Letters: Shakespeare, Obama Pin, Canada Day
ARI SHAPIRO, host:
Time now for your comments.
(Soundbite of music)
SHAPIRO: We've been spending time this week with the Bard, and so are many of you at summer Shakespeare festivals around the country. Yesterday, author Nigel Cliff recounted the story of a deadly riot in New York in 1849. It was set off partly because two rival actors disagreed over a line in "Hamlet."
Mr. NIGEL CLIFF (Author): I think the riots had the effect which was desired by the upper classes of removing serious drama from the working-class theaters. Never again would respectable actors go step in in these theaters where they could run into such behavior.
RENEE MONTAGNE, host:
Although they might find it these days in grade school. Elizabeth Weinstein(ph) of Tully, New York has compiled Shakespeare's scripts for young players. She writes, until you've seen three nine-year-old boys stabbing King Duncan in his sleep in "MacBeth," or a 10-year-old servant girl Maria chewing out the puritanical Malvolio in "Twelfth Night," you ain't seen great theatre as it was meant to be.
SHAPIRO: A few of you wondered if we meant what we said in a story that Senator Barack Obama quote, "refused to wear an American flag lapel pin." Joan Turno(ph) of Federal Way, Washington writes: This is not true. As Obama himself has pointed out, he has worn the flag pin on occasion and continues to do so. In fact, in an interview last October with an ABC affiliate in Cedar Rapids, Iowa, Obama said he had sported the patriotic pin, but stopped after 9/11 because…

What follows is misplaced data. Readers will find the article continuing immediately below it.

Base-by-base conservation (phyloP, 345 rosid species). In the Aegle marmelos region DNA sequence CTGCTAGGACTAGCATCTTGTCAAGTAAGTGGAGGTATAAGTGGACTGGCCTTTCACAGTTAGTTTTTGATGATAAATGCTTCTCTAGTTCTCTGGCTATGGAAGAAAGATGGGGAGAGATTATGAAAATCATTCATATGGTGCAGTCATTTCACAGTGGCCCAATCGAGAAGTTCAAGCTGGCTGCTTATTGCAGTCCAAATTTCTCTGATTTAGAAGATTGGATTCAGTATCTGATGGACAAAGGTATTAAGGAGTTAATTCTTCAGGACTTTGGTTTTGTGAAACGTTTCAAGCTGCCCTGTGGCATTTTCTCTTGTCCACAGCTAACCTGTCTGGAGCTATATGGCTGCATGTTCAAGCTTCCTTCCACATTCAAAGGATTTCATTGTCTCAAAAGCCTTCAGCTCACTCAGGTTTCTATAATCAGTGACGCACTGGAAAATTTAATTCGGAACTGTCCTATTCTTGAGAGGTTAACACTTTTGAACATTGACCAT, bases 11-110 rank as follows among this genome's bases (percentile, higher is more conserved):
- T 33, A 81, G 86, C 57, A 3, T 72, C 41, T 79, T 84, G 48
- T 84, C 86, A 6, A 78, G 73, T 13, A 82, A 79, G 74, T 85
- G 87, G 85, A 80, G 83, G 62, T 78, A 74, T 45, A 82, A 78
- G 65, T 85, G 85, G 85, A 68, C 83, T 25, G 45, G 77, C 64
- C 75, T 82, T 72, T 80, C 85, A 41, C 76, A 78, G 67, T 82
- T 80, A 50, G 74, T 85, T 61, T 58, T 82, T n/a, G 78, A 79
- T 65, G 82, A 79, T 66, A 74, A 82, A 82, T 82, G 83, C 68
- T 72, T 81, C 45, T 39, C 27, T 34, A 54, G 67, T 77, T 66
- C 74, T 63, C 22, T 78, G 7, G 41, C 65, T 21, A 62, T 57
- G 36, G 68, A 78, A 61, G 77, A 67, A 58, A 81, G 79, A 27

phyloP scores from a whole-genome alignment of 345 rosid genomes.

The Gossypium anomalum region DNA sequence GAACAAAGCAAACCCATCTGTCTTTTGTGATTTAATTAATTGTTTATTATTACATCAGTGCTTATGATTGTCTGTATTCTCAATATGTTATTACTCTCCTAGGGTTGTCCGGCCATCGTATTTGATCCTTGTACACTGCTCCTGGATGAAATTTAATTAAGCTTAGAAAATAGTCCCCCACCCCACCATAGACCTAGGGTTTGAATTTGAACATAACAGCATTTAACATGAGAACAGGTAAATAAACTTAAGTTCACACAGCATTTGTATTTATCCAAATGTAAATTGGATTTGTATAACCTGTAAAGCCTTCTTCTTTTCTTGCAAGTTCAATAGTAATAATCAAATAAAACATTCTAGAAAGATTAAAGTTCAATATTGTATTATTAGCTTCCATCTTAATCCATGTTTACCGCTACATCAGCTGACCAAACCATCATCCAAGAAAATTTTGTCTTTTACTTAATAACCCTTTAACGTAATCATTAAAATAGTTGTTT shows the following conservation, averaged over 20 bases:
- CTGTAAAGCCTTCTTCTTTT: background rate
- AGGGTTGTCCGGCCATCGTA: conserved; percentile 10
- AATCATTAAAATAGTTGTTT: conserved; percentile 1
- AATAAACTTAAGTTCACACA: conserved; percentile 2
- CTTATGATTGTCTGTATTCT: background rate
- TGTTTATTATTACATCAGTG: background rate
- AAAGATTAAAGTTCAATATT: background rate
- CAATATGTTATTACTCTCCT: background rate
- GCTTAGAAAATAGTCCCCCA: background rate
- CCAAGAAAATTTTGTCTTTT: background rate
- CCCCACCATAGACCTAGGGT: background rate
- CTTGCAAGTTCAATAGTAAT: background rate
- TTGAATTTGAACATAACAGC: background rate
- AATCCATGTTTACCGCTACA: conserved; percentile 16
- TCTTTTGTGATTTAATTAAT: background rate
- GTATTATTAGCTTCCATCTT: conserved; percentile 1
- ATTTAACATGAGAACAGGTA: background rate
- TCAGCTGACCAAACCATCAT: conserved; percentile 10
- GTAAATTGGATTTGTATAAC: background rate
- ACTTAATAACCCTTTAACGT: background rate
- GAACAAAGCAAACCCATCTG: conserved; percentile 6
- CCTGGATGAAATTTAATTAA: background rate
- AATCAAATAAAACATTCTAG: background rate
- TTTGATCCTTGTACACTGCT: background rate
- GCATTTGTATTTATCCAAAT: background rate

Senator BARACK OBAMA (Democrat, Illinois; Democratic Presidential Candidate): …that became a substitute for, I think, true patriotism, which is speaking out on issues that are of importance to our national security. I decided I won't wear that pin on my chest.
MONTAGNE: Senator Obama has since resumed wearing the pin. Now a correction in a story on June 18th. We described House Speaker Nancy Pelosi as quote, "A chief backer of the war funding." In fact, Speaker Pelosi voted against the war spending bill.
SHAPIRO: And finally, a shout out to our neighbors up north.
MONTAGNE: On July 1st, I spoke with musicians in the Canadian Quebecois group Le Vent Du Nord, who were partying down for the 400th birthday of Quebec City.
SHAPIRO: Trevor Nelson wrote in to say it would have been nice if you'd also acknowledged that July 1st is Canada Day, our equivalent of July 4th. And he wished us a happy 4th of July.
MONTAGNE: Okay, a couple of days late…
MONTAGNE and SHAPIRO: Happy Canada Day.
(Soundbite of laughter)
MONTAGNE: We're always happy to hear from you about any holiday. Just go to npr.org and hit Contact Us.
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